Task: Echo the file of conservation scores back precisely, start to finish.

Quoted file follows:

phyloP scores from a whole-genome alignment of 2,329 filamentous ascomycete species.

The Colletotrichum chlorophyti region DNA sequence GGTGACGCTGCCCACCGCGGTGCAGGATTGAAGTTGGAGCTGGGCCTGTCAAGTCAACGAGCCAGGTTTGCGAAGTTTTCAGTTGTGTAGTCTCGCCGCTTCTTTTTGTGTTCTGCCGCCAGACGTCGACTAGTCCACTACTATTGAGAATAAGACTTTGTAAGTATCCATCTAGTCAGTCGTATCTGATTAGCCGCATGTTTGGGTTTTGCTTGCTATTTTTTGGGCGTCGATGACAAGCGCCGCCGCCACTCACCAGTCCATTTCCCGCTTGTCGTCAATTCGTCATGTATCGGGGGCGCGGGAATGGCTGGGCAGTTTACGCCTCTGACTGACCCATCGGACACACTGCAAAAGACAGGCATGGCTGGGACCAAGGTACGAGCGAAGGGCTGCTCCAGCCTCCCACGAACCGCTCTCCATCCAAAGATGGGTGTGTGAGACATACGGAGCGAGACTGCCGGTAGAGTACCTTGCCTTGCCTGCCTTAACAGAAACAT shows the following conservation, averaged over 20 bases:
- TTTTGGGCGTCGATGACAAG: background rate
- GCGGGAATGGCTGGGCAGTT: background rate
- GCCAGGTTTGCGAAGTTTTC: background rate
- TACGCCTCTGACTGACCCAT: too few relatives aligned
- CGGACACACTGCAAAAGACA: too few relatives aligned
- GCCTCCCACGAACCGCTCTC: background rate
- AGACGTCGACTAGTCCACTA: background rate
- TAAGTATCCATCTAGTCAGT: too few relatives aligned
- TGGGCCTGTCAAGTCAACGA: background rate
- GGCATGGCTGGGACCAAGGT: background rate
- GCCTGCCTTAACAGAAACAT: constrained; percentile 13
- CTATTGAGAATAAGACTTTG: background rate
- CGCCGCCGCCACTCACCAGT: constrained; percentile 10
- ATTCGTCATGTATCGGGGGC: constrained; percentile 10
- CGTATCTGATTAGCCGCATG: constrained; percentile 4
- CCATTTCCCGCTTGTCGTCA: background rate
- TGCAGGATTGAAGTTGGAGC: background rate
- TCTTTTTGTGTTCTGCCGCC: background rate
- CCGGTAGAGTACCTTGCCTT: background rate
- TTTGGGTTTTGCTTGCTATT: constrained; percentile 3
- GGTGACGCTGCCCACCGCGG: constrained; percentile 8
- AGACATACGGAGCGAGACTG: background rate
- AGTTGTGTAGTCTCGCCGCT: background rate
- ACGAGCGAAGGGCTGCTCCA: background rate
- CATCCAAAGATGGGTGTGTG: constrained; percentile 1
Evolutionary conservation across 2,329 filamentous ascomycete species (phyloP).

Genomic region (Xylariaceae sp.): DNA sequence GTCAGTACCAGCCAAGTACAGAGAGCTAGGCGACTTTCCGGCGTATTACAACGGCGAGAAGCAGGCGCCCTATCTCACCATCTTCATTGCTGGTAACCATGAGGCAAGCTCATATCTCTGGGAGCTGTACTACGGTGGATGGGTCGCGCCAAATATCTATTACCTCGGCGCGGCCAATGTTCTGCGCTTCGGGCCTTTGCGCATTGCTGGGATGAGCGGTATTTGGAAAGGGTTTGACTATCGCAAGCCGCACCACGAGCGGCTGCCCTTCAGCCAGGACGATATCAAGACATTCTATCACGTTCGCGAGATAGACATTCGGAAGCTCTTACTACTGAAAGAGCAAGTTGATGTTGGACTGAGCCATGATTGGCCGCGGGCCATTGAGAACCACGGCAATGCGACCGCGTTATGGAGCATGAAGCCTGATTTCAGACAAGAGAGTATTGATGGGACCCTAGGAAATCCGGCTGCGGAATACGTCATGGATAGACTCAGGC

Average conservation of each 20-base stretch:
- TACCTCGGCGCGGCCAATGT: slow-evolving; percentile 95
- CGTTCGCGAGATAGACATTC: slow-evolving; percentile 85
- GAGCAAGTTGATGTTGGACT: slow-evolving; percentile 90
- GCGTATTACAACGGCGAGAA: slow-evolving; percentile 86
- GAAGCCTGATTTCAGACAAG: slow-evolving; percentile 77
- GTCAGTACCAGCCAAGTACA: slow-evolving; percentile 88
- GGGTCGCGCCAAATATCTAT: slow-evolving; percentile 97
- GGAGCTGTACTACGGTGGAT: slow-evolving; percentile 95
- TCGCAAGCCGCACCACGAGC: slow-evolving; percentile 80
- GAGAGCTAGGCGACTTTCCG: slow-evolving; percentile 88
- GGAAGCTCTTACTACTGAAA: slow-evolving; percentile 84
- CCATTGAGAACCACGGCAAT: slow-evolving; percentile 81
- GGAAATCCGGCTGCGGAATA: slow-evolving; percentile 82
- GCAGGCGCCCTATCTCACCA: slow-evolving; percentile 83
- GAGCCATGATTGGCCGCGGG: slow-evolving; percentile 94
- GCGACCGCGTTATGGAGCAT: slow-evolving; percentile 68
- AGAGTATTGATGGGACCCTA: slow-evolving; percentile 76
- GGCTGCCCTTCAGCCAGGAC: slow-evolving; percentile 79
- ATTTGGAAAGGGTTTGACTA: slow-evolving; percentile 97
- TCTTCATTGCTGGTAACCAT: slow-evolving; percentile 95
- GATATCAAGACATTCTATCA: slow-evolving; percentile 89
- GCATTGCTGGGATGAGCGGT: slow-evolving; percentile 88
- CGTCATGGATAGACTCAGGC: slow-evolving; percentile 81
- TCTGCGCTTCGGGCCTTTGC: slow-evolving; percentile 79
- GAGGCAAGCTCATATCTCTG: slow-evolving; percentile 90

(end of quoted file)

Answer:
phyloP scores from a whole-genome alignment of 2,329 filamentous ascomycete species.

The Colletotrichum chlorophyti region DNA sequence GGTGACGCTGCCCACCGCGGTGCAGGATTGAAGTTGGAGCTGGGCCTGTCAAGTCAACGAGCCAGGTTTGCGAAGTTTTCAGTTGTGTAGTCTCGCCGCTTCTTTTTGTGTTCTGCCGCCAGACGTCGACTAGTCCACTACTATTGAGAATAAGACTTTGTAAGTATCCATCTAGTCAGTCGTATCTGATTAGCCGCATGTTTGGGTTTTGCTTGCTATTTTTTGGGCGTCGATGACAAGCGCCGCCGCCACTCACCAGTCCATTTCCCGCTTGTCGTCAATTCGTCATGTATCGGGGGCGCGGGAATGGCTGGGCAGTTTACGCCTCTGACTGACCCATCGGACACACTGCAAAAGACAGGCATGGCTGGGACCAAGGTACGAGCGAAGGGCTGCTCCAGCCTCCCACGAACCGCTCTCCATCCAAAGATGGGTGTGTGAGACATACGGAGCGAGACTGCCGGTAGAGTACCTTGCCTTGCCTGCCTTAACAGAAACAT shows the following conservation, averaged over 20 bases:
- TTTTGGGCGTCGATGACAAG: background rate
- GCGGGAATGGCTGGGCAGTT: background rate
- GCCAGGTTTGCGAAGTTTTC: background rate
- TACGCCTCTGACTGACCCAT: too few relatives aligned
- CGGACACACTGCAAAAGACA: too few relatives aligned
- GCCTCCCACGAACCGCTCTC: background rate
- AGACGTCGACTAGTCCACTA: background rate
- TAAGTATCCATCTAGTCAGT: too few relatives aligned
- TGGGCCTGTCAAGTCAACGA: background rate
- GGCATGGCTGGGACCAAGGT: background rate
- GCCTGCCTTAACAGAAACAT: constrained; percentile 13
- CTATTGAGAATAAGACTTTG: background rate
- CGCCGCCGCCACTCACCAGT: constrained; percentile 10
- ATTCGTCATGTATCGGGGGC: constrained; percentile 10
- CGTATCTGATTAGCCGCATG: constrained; percentile 4
- CCATTTCCCGCTTGTCGTCA: background rate
- TGCAGGATTGAAGTTGGAGC: background rate
- TCTTTTTGTGTTCTGCCGCC: background rate
- CCGGTAGAGTACCTTGCCTT: background rate
- TTTGGGTTTTGCTTGCTATT: constrained; percentile 3
- GGTGACGCTGCCCACCGCGG: constrained; percentile 8
- AGACATACGGAGCGAGACTG: background rate
- AGTTGTGTAGTCTCGCCGCT: background rate
- ACGAGCGAAGGGCTGCTCCA: background rate
- CATCCAAAGATGGGTGTGTG: constrained; percentile 1
Evolutionary conservation across 2,329 filamentous ascomycete species (phyloP).

Genomic region (Xylariaceae sp.): DNA sequence GTCAGTACCAGCCAAGTACAGAGAGCTAGGCGACTTTCCGGCGTATTACAACGGCGAGAAGCAGGCGCCCTATCTCACCATCTTCATTGCTGGTAACCATGAGGCAAGCTCATATCTCTGGGAGCTGTACTACGGTGGATGGGTCGCGCCAAATATCTATTACCTCGGCGCGGCCAATGTTCTGCGCTTCGGGCCTTTGCGCATTGCTGGGATGAGCGGTATTTGGAAAGGGTTTGACTATCGCAAGCCGCACCACGAGCGGCTGCCCTTCAGCCAGGACGATATCAAGACATTCTATCACGTTCGCGAGATAGACATTCGGAAGCTCTTACTACTGAAAGAGCAAGTTGATGTTGGACTGAGCCATGATTGGCCGCGGGCCATTGAGAACCACGGCAATGCGACCGCGTTATGGAGCATGAAGCCTGATTTCAGACAAGAGAGTATTGATGGGACCCTAGGAAATCCGGCTGCGGAATACGTCATGGATAGACTCAGGC

Average conservation of each 20-base stretch:
- TACCTCGGCGCGGCCAATGT: slow-evolving; percentile 95
- CGTTCGCGAGATAGACATTC: slow-evolving; percentile 85
- GAGCAAGTTGATGTTGGACT: slow-evolving; percentile 90
- GCGTATTACAACGGCGAGAA: slow-evolving; percentile 86
- GAAGCCTGATTTCAGACAAG: slow-evolving; percentile 77
- GTCAGTACCAGCCAAGTACA: slow-evolving; percentile 88
- GGGTCGCGCCAAATATCTAT: slow-evolving; percentile 97
- GGAGCTGTACTACGGTGGAT: slow-evolving; percentile 95
- TCGCAAGCCGCACCACGAGC: slow-evolving; percentile 80
- GAGAGCTAGGCGACTTTCCG: slow-evolving; percentile 88
- GGAAGCTCTTACTACTGAAA: slow-evolving; percentile 84
- CCATTGAGAACCACGGCAAT: slow-evolving; percentile 81
- GGAAATCCGGCTGCGGAATA: slow-evolving; percentile 82
- GCAGGCGCCCTATCTCACCA: slow-evolving; percentile 83
- GAGCCATGATTGGCCGCGGG: slow-evolving; percentile 94
- GCGACCGCGTTATGGAGCAT: slow-evolving; percentile 68
- AGAGTATTGATGGGACCCTA: slow-evolving; percentile 76
- GGCTGCCCTTCAGCCAGGAC: slow-evolving; percentile 79
- ATTTGGAAAGGGTTTGACTA: slow-evolving; percentile 97
- TCTTCATTGCTGGTAACCAT: slow-evolving; percentile 95
- GATATCAAGACATTCTATCA: slow-evolving; percentile 89
- GCATTGCTGGGATGAGCGGT: slow-evolving; percentile 88
- CGTCATGGATAGACTCAGGC: slow-evolving; percentile 81
- TCTGCGCTTCGGGCCTTTGC: slow-evolving; percentile 79
- GAGGCAAGCTCATATCTCTG: slow-evolving; percentile 90